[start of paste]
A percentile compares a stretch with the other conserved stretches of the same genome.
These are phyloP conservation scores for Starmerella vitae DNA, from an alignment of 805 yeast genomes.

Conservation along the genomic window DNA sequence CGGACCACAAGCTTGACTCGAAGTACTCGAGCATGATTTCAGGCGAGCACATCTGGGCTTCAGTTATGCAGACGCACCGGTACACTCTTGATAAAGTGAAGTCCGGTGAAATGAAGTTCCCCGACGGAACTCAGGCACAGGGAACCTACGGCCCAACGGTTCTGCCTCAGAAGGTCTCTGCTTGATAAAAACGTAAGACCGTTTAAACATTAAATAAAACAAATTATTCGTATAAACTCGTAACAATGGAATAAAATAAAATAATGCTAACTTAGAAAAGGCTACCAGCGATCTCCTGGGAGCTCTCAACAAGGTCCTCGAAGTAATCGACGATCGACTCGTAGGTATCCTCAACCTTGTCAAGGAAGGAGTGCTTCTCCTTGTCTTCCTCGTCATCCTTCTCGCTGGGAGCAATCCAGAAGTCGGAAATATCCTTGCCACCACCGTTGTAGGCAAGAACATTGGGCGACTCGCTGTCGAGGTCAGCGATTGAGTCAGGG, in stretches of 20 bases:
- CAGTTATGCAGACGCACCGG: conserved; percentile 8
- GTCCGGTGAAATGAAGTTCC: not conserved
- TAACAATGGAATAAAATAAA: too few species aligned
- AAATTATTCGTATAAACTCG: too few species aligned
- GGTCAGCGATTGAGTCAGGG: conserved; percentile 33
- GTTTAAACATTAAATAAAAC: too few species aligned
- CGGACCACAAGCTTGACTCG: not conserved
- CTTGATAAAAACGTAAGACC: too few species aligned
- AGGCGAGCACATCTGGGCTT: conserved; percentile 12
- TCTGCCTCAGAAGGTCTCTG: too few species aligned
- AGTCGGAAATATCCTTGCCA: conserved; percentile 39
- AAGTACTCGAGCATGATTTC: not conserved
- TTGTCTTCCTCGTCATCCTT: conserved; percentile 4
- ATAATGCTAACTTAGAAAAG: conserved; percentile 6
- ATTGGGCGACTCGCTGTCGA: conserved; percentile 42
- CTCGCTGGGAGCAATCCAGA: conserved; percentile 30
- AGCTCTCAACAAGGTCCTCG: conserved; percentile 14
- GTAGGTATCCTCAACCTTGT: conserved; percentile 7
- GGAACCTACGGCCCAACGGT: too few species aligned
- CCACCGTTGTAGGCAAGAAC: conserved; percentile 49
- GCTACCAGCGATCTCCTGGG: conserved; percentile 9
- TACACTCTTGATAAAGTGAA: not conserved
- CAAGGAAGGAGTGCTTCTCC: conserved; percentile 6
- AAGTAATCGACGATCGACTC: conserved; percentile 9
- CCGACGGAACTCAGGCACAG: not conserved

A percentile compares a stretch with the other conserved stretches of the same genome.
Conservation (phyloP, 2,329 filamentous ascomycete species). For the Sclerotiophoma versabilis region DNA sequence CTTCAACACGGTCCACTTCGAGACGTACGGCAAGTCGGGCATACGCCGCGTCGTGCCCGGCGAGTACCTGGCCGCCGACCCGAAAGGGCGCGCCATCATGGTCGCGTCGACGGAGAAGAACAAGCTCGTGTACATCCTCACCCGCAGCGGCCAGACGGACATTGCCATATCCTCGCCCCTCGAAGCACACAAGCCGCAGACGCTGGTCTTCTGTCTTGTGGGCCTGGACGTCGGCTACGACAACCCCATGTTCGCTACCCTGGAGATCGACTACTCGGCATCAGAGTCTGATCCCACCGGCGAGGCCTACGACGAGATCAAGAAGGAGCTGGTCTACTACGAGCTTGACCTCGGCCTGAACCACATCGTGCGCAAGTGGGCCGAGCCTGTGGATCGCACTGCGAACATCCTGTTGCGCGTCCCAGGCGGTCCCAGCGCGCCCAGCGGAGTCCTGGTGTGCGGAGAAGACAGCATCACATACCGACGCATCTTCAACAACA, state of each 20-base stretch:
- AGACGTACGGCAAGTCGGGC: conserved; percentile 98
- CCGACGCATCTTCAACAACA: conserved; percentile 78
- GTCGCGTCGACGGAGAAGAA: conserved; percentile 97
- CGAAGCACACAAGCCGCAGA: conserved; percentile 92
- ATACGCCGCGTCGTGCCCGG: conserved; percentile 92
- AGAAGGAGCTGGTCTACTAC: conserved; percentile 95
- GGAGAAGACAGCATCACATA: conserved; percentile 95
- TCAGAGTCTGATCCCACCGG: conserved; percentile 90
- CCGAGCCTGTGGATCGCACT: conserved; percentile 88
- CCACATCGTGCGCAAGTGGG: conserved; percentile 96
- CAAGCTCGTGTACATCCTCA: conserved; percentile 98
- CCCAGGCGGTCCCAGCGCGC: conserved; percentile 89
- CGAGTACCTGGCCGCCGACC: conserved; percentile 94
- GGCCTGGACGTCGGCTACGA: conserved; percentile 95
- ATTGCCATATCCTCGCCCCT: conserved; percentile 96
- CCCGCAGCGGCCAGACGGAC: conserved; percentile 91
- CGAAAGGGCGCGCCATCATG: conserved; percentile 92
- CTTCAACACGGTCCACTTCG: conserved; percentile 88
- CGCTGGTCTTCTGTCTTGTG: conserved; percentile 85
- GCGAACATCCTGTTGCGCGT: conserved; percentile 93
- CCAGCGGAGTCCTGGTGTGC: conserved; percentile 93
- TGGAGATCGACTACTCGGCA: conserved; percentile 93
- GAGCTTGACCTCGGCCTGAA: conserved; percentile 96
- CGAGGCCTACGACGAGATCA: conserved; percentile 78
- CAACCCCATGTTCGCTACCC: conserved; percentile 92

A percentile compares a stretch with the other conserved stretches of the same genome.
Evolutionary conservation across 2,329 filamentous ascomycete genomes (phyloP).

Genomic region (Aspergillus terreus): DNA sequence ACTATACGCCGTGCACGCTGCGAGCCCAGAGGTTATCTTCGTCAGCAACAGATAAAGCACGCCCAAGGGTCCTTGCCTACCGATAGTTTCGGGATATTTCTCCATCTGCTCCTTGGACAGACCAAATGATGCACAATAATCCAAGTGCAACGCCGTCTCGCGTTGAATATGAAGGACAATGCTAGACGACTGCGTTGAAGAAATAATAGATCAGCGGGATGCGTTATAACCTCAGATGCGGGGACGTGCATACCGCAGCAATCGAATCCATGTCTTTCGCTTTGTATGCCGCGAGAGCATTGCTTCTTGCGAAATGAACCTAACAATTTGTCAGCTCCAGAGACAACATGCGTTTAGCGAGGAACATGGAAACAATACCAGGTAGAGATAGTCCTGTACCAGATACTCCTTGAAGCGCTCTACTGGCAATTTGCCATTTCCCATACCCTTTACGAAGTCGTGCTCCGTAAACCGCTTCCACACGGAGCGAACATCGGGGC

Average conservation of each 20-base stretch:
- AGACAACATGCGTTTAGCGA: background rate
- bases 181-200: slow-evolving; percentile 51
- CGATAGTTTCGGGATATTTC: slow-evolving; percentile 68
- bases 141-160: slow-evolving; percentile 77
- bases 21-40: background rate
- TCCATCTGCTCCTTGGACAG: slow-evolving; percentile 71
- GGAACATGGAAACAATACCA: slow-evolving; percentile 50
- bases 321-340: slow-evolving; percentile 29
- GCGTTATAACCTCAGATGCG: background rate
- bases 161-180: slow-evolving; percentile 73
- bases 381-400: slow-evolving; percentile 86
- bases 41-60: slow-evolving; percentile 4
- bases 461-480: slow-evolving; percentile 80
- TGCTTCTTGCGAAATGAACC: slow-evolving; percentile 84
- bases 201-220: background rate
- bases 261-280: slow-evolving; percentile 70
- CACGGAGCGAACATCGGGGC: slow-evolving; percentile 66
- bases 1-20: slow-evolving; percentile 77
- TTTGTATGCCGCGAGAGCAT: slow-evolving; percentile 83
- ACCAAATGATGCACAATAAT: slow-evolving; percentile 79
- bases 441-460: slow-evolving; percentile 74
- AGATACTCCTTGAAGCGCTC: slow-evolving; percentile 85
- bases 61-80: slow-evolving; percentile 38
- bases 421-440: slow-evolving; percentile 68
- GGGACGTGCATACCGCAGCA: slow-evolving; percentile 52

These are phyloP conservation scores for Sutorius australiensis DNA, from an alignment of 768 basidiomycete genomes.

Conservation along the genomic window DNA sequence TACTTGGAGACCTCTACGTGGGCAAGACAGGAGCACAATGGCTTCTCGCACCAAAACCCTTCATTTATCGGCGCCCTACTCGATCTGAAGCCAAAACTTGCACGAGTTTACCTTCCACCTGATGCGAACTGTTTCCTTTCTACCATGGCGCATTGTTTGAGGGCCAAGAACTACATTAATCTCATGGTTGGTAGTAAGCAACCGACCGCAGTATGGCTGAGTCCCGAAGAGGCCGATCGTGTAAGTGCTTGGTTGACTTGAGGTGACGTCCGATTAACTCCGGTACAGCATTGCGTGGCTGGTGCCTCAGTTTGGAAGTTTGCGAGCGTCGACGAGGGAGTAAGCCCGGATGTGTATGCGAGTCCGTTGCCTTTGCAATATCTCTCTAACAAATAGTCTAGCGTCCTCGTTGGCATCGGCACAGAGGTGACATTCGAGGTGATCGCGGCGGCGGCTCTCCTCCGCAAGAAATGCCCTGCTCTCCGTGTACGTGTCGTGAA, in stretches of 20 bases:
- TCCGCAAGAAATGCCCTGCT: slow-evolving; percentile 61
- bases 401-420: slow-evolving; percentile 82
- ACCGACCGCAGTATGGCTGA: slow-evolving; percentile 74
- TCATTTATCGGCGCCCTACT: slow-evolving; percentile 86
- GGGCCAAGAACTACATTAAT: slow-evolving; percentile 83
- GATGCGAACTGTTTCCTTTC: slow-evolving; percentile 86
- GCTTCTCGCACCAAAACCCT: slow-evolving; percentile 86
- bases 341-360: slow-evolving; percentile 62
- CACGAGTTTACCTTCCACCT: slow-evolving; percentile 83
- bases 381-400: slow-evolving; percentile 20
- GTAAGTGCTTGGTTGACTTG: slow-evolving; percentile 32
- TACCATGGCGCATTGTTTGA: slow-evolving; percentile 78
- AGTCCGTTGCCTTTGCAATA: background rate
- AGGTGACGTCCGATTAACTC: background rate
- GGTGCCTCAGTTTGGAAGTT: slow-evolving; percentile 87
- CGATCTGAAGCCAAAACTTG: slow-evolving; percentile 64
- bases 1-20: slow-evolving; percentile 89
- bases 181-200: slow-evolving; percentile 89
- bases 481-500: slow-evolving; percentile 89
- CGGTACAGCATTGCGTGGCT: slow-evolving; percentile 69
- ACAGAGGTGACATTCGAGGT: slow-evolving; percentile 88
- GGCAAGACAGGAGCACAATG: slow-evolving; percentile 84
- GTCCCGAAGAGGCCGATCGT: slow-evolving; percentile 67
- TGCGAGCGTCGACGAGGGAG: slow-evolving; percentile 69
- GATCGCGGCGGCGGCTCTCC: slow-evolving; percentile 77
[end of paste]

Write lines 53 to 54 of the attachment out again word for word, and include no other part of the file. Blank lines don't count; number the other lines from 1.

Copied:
- GAGCTTGACCTCGGCCTGAA: conserved; percentile 96
- CGAGGCCTACGACGAGATCA: conserved; percentile 78